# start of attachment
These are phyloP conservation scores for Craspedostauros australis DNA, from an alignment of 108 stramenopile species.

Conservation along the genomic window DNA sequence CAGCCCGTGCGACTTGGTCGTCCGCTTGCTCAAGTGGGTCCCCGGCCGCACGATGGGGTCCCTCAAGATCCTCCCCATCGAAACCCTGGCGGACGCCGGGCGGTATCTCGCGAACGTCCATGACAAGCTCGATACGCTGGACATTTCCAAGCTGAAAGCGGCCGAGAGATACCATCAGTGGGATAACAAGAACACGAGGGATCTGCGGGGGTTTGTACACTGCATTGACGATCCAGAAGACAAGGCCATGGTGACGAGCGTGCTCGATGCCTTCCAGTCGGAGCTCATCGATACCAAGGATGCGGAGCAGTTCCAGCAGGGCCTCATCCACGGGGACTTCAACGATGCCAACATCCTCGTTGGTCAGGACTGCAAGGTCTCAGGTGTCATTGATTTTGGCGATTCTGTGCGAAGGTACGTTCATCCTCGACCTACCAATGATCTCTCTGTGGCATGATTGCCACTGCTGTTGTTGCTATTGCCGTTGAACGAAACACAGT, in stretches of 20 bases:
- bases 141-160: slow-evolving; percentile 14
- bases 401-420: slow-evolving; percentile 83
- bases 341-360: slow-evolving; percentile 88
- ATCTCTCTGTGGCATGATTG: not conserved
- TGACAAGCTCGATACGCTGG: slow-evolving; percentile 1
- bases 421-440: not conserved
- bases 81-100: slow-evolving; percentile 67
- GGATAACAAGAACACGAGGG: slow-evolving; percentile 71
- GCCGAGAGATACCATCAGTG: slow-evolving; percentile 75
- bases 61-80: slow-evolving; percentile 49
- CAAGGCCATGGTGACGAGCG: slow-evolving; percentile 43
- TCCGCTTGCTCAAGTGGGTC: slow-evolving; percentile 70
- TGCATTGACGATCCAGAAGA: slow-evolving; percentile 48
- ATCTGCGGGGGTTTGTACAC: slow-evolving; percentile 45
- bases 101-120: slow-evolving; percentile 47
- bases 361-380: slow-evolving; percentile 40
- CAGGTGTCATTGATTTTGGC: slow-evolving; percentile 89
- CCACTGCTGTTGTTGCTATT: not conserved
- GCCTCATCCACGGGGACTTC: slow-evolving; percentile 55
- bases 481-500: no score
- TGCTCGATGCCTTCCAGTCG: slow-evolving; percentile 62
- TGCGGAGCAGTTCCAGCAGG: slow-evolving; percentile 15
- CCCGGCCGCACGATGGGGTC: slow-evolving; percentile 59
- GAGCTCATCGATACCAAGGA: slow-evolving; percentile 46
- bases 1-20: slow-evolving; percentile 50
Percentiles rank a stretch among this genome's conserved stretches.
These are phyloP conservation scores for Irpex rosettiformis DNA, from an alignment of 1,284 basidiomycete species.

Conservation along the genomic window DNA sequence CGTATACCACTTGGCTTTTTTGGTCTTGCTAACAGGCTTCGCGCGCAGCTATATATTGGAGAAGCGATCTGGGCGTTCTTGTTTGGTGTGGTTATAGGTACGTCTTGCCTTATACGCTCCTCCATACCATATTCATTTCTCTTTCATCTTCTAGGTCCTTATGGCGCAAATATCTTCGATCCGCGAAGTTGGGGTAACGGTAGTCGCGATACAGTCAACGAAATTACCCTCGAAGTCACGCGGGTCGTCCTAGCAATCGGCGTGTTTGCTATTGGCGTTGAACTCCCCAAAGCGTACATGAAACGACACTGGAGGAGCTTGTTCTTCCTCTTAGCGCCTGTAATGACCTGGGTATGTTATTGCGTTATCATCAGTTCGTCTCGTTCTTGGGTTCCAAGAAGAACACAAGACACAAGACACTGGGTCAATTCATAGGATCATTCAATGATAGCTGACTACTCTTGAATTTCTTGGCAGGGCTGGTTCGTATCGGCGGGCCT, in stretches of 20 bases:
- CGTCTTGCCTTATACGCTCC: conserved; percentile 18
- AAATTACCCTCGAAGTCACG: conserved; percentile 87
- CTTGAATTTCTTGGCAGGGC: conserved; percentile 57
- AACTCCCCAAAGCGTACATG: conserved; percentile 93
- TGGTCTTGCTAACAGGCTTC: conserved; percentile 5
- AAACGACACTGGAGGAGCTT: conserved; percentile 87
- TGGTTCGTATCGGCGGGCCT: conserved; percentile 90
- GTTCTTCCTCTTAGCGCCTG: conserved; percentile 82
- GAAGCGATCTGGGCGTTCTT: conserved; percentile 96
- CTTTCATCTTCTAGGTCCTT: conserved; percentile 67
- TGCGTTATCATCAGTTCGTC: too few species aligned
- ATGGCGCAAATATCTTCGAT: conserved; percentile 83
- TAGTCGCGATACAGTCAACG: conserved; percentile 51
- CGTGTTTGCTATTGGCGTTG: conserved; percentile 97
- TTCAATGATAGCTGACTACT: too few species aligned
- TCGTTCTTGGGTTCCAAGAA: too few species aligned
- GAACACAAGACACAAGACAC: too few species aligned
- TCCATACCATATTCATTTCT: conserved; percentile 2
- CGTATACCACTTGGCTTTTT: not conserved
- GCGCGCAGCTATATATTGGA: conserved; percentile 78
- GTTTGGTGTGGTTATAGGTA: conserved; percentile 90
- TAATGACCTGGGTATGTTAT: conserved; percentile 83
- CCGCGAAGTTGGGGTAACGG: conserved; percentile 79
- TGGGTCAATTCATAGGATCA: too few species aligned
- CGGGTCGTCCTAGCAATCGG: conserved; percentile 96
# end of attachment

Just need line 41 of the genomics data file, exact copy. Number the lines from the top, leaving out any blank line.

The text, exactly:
- TGCGTTATCATCAGTTCGTC: too few species aligned